Connect with us

Hi, what are you looking for?


Ava bracelet for future use in pregnancy detection: Interview (Includes interview and first-hand account)

In a recent clinical trial, which Ava conducted in collaboration with University Hospital of Zurich, the Ava bracelet was shown to capture the physiological changes known to occur in early pregnancy. These changes include differences in heart rate variability, pulse rate, and temperature between the late luteal phase in conceptive and non-conceptive cycles.

Based on these findings, scientists concluded that Ava could potentially be able to show the users in the future an indicator of pregnancy based on the changes of the physiological parameters reported at the late luteal phase.

The new findings have been presented to the American Society of Reproductive Medicine 2017 conference, which was held at San Antonio, Texas in early November. To find out more about the device Digital Journal spoke with Ava Co-Founder Lea von Bidder.

Digital Journal: Thanks for the interview Lea. Please can you explain what the Ava bracelet does?

Lea von Bidder: Ava is a sensor bracelet that uses new technology to precisely detect the fertile days during a woman’s monthly cycle in real time. Worn only at night while sleeping, Ava measures nine physiological parameters including pulse rate, breathing rate, heart rate variability, temperature that – in combination – help indicate a rise in reproductive hormones estradiol and progesterone.

The impact of the rise of these hormones on the physiological parameters is used to detect a five-day fertile window in a woman’s cycle. Because users simply wear the Ava bracelet at night and sync it with the Ava app in the morning, they avoid the hassles, mess and invasiveness of other fertility tracking methods like ovulation strips and BBT thermometers.

An FDA Class 1 medical device, the Ava bracelet was proven in a recently concluded clinical study at the University Hospital of Zurich to detect an average of 5.3 fertile days per cycle with 89 percent accuracy.

DJ: How did you go about developing the technology?

von Bidder: Every woman knows there are several things that change over the course of a woman’s menstrual cycle. Her hair, her skin, her basal temperature. Three years ago, we decided to explore if other physiological parameters also change as a result of the hormonal influences during the cycle. The result of that research is Ava.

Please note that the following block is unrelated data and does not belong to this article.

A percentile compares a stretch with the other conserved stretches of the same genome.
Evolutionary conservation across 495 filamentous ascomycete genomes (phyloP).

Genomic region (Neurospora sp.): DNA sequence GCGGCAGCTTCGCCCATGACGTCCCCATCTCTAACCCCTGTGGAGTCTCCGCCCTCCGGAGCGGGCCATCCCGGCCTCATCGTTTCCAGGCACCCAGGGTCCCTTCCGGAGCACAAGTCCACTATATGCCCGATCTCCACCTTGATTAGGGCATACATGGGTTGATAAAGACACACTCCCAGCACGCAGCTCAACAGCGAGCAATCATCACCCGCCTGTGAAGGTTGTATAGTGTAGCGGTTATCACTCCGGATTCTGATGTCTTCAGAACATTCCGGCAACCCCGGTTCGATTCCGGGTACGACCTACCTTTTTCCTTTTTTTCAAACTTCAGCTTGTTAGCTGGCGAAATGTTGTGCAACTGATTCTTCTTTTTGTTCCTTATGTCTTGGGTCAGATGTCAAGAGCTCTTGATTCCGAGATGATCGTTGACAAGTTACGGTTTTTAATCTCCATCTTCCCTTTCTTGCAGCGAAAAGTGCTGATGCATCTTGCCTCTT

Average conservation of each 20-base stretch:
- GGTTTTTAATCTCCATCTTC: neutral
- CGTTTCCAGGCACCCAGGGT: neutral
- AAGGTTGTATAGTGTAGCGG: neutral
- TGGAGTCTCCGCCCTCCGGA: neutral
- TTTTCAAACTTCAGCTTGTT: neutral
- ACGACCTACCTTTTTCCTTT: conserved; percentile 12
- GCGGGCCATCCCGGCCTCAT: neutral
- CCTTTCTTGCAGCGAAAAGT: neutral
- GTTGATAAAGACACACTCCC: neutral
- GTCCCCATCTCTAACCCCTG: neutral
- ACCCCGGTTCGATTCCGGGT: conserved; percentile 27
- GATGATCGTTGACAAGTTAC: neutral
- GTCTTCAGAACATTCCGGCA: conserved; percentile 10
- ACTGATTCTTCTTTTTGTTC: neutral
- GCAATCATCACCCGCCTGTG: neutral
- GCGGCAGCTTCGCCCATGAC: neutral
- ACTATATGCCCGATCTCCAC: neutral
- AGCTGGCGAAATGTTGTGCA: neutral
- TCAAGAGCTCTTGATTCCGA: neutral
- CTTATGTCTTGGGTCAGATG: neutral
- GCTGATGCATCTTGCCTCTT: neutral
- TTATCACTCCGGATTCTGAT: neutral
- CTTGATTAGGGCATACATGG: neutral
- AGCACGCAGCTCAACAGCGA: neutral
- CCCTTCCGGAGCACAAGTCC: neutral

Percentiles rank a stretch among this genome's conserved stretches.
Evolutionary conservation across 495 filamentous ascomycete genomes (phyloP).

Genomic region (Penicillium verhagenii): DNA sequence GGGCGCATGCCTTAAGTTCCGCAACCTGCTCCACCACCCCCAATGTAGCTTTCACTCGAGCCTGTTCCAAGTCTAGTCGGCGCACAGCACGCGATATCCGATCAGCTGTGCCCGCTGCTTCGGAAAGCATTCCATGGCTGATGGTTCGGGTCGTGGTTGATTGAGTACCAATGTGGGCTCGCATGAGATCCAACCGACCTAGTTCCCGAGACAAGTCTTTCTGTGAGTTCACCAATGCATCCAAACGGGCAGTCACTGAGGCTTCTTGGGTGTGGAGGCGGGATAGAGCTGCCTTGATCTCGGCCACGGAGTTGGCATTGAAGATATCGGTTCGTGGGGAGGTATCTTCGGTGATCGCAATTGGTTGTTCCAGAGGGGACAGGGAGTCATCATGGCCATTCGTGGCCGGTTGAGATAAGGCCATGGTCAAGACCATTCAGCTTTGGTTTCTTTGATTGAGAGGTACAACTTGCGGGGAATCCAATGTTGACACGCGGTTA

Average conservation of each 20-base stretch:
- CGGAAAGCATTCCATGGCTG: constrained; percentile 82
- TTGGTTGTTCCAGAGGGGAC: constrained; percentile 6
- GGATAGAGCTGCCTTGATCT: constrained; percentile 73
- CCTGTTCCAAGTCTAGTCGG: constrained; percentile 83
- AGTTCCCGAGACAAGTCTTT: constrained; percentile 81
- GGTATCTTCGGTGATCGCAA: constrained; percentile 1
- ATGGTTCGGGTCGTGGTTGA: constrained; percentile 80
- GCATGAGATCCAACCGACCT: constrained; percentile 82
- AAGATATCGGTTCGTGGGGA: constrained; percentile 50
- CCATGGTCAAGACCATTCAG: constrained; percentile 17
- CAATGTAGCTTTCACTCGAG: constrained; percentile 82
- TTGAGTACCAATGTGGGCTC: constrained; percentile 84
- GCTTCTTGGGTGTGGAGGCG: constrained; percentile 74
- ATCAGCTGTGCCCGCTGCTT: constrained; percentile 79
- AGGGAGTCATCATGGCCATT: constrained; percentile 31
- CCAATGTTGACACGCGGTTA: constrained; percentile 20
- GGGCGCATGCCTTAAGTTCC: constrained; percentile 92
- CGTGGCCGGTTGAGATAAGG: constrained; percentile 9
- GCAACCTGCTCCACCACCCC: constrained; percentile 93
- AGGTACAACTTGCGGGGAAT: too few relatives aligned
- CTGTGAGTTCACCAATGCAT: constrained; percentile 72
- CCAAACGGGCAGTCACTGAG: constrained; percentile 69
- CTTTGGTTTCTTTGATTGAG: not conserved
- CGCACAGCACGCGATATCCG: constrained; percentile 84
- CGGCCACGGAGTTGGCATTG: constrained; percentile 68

The Ava technology was developed together with several research partners, most prominently the University hospital in Zurich, Switzerland. The Ava founders have a background in medical devices, medical devices manufacturing and sensor technology, which came in very handy to tackle this challenge.

Ava can potentially be able to show the users in the future an indicator of pregnancy based on the c...
Ava can potentially be able to show the users in the future an indicator of pregnancy based on the changes of the physiological parameters reported at the late luteal phase.
Advertisement. Scroll to continue reading.

DJ: Has the Ava device been subject to clinical trial?

von Bidder: Ava is clinically tested in a first trial which ended in Spring 2016. We are currently in a much larger clinical study that is ongoing since summer 2016.

DJ: Are any further trials planned?

von Bidder: The ongoing trial currently underway will finalize our research for the time-being. This research includes various sub-groups.

DJ: How is data captured and displayed?

von Bidder: The data is captured via the Ava bracelet, a medical device Class I registered with the FDA and CE marked. Women wear it continuously during the night. The data is then displayed on their mobile phone after synchronization in the morning.

DJ: How did you address any data security concerns?

von Bidder: Ava complies with the gold standards of data security. It is a topic we are very serious about.

DJ: What has been the response from the medical community?

von Bidder: The medical community is very positive about Ava. It has been frustrating for OB/Gyns to have to recommend women tedious and imprecise methods of cycle tracking while those same women are used to 21st century technology.

Advertisement. Scroll to continue reading.

DJ: What has been the response from consumers?

von Bidder: We’ve had overwhelmingly positive response and interest from consumers around the world. Even more exciting: We have had at least 1,000 pregnancies among users since we first launched in July 2016.

DJ: What is your marketing strategy going forwards?

von Bidder: Ava is already now a product that grows strongly organically, either through recommendations or through women finding our content on our blog, AvaWorld. That is something we expect to grow further.

DJ: What else are you working on?

von Bidder: We are working on sub-groups of fertility such as PCOS and highly irregular cycles as well as on different ideas regarding pregnancy monitoring, menopause management and contraception.

DJ: What other types of healthcare technology interest you?

von Bidder: Ava is and will be focused on women’s health. Our mission is to be a woman’s companion over 20-30 years in her life and give her all insights she needs about each exciting stage of her reproductive life.

The first findings from Ava’s clinical study have been published in the peer-reviewed journal Scientific Reports (“Pulse Rate Measurement During Sleep Using Wearable Sensors, and its Correlation with the Menstrual Cycle Phases, A Prospective Observational Study”).

You may also like:


Billionaire Yusaku Maezawa will travel to the International Space Station as a tourist in December aboard a Russian spacecraft.

Tech & Science

With the release of this year's Climate Change Indicators report, the EPA acknowledges that the climate crisis, in part, is caused by human activities.


Holding the Tokyo Olympics safely as the coronavirus pandemic continues to rage would be "impossible".